[Chimera-users] Launch external program from Chimera python script?
goddard at sonic.net
Wed Dec 11 11:46:30 PST 2013
The pyMLP code is a single 600 line Python file.
If you are familiar with Python you could probably turn that directly into a Chimera extension that could compute the lipophilic potential in Chimera without running a separate program, without reading PDB files or writing DX files. To use a PDB model already opened in Chimera would require some knowledge of how to get the molecule data and then put it into the format pyMLP.py wants. To use the calculated potential map without writing a DX files you'd need to know a bit about how to make a density map model in Chimera in memory. These are pretty easy tasks but since we don't have good Chimera programming documentation we would need to show you the way. Your first option of just running pyMLP and Chimera with a script would require less knowledge, and no need to use Python. That would be easier. Your second option is also easier than what I described above, because you still could just use PDB and DX files to pass data between pyMLP and Chimera. I guess my advice would be to do the easiest approach first. Then if that is somehow not convenient to use, do the next harder solution. If that is not convenient to use, then do the still harder solution.
If you think this is a valuable feature for many users, we could add it to Chimera. My quick look suggests it would be a 1 day effort. The pyMLP code has a BSD license so there are no issues there. The pyMLP code handles only standard amino acids, and I'm not sure if its limitations would cause trouble for users.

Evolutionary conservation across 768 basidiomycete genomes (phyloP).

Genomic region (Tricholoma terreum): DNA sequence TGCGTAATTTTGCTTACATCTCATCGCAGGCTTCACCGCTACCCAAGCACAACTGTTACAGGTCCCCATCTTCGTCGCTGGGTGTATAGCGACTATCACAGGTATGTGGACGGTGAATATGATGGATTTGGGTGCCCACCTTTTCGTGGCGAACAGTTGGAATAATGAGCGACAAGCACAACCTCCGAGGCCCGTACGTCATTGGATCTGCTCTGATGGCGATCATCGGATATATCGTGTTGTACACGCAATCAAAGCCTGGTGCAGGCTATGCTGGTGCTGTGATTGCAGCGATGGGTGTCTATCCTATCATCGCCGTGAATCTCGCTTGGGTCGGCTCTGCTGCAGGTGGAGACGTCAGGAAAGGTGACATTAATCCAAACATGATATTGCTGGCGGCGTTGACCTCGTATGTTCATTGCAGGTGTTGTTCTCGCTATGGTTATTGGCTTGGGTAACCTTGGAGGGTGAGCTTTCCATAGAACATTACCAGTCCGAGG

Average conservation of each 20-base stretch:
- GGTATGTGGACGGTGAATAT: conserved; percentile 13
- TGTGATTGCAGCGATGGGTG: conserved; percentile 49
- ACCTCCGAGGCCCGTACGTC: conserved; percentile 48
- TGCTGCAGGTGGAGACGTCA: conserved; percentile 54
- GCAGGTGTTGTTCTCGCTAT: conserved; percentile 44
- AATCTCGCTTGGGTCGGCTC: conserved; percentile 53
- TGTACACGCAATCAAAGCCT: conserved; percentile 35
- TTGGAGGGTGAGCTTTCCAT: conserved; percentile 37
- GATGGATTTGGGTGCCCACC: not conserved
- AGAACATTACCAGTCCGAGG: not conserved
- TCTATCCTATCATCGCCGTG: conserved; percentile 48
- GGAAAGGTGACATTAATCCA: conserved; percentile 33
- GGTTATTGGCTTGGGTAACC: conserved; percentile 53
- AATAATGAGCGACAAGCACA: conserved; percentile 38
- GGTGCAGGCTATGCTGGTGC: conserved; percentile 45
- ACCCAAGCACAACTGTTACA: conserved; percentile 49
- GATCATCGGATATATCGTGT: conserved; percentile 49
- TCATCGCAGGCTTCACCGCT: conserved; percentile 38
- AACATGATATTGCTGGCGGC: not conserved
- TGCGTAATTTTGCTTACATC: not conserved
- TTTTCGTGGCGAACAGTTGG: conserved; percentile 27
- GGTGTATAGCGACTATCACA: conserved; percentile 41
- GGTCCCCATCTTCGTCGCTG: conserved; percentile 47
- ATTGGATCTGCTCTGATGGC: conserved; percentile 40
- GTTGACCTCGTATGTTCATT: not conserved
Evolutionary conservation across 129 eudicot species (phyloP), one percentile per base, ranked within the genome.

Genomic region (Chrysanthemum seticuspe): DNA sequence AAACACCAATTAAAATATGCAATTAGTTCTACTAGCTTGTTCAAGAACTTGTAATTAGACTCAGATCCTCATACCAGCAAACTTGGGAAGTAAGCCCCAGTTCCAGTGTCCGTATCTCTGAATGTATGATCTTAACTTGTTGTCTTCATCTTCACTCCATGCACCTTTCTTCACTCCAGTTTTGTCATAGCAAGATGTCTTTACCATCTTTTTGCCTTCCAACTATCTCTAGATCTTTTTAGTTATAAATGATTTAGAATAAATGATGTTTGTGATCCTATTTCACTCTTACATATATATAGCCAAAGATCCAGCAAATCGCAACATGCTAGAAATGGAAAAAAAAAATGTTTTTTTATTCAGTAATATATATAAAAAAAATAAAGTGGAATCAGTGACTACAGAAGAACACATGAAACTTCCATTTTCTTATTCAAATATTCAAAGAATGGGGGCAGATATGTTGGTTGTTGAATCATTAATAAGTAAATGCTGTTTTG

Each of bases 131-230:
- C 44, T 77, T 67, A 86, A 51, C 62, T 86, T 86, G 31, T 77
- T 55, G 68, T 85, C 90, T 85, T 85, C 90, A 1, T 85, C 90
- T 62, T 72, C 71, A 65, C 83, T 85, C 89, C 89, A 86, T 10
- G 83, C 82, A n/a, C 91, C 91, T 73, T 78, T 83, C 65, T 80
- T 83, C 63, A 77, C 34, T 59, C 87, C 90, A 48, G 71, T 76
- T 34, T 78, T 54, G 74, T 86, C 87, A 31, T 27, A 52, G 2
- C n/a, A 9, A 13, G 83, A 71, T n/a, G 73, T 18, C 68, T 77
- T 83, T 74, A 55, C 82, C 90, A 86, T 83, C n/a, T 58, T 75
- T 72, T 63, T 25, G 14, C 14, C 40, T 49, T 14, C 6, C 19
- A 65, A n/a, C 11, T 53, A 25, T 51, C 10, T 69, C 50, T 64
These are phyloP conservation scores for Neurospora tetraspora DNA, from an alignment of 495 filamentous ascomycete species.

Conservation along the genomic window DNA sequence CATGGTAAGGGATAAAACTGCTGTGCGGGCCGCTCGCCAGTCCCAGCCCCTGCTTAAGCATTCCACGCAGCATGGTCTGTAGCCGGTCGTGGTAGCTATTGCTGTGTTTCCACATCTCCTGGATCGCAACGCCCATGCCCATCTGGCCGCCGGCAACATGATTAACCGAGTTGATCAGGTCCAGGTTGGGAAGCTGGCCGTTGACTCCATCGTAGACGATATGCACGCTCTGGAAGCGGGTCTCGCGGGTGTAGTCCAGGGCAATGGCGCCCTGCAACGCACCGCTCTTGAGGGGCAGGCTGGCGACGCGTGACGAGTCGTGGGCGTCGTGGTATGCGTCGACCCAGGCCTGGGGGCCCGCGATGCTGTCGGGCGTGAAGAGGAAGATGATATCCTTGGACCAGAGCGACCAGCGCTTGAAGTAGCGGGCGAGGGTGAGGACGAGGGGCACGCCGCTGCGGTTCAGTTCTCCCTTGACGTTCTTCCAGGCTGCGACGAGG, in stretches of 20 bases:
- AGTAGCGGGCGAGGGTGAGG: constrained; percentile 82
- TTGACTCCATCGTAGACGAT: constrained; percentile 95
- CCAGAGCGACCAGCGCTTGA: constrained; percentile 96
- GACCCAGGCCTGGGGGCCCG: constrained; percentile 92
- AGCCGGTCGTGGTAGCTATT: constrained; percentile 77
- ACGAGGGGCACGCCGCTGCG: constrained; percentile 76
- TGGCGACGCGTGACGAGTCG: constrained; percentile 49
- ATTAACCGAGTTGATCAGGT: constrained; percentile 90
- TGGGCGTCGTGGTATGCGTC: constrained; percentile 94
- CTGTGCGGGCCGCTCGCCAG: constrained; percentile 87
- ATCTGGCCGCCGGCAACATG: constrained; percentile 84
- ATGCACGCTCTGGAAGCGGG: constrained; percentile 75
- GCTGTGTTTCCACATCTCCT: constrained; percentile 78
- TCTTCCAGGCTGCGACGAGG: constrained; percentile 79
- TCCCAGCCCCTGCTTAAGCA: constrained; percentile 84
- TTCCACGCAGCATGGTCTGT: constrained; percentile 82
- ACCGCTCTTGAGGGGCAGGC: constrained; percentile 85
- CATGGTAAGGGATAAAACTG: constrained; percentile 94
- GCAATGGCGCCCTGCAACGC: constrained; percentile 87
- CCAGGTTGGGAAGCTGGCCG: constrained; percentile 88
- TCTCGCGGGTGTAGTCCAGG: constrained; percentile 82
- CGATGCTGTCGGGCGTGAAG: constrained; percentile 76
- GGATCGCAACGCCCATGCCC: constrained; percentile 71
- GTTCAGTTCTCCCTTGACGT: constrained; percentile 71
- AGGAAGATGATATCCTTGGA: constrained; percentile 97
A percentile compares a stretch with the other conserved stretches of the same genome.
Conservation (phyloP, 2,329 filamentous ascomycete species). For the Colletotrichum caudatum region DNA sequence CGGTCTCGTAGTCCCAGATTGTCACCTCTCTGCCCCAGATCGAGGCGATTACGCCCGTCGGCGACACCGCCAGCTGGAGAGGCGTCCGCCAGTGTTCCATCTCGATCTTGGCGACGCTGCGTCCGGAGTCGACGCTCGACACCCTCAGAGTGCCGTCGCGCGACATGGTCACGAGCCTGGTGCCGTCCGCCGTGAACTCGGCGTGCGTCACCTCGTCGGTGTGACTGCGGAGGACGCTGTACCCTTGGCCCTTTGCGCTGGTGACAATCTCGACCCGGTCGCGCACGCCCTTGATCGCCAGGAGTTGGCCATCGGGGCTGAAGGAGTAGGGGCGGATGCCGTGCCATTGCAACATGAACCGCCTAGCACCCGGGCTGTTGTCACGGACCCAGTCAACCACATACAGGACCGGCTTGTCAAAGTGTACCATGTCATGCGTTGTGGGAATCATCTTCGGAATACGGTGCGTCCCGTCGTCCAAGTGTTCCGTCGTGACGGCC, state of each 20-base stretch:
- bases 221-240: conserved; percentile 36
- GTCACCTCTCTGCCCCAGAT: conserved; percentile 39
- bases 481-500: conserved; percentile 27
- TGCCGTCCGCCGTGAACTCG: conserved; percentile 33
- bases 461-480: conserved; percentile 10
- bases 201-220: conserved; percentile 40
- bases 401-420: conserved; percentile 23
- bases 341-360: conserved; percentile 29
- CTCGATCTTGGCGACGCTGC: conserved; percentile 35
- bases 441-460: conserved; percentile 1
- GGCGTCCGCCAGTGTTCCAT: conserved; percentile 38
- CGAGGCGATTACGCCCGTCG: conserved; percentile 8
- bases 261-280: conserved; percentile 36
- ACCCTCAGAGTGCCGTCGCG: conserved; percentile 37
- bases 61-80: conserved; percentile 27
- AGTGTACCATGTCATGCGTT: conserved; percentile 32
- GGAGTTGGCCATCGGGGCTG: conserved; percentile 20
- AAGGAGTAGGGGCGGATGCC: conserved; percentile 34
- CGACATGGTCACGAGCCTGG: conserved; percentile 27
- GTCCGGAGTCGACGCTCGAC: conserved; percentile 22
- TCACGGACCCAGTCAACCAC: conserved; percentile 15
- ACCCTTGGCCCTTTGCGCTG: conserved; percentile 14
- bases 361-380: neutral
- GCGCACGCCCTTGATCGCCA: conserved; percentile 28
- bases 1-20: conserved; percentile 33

On Dec 11, 2013, at 11:15 AM, "Hurt, Darrell (NIH/NIAID) [E]" <darrellh at niaid.nih.gov> wrote:
> Hi Chimera friends,
> I am thinking of writing a script for Chimera that allows the user to map lipophilicity to the surface of protein. There are a few algorithms out there, but the easiest that I've found to use is "pyMLP":
> I see two ways to do this:
> (1) Write a wrapper script (shell, Python, etc.) to first run pyMLP to generate a DX file and then launch Chimera with its own script to generate the surface and do the mapping.
> (2) Write a Chimera Python script to launch pyMLP to get the DX file, generate the surface, and do the mapping.
> For my purposes, it might be easier in the long run to choose option 2, but that seems a little trickier starting out. Can you advise me on the best way to proceed?
> Also, I know that you aren't looking to add new functionality to Chimera v1, but the generation of a lipophilicity map might be a nice feature to add to Chimera at some point and pyMLP seems relatively easy to package with Chimera…
> Darrell Hurt, Ph.D.
> Section Head, Computational Biology
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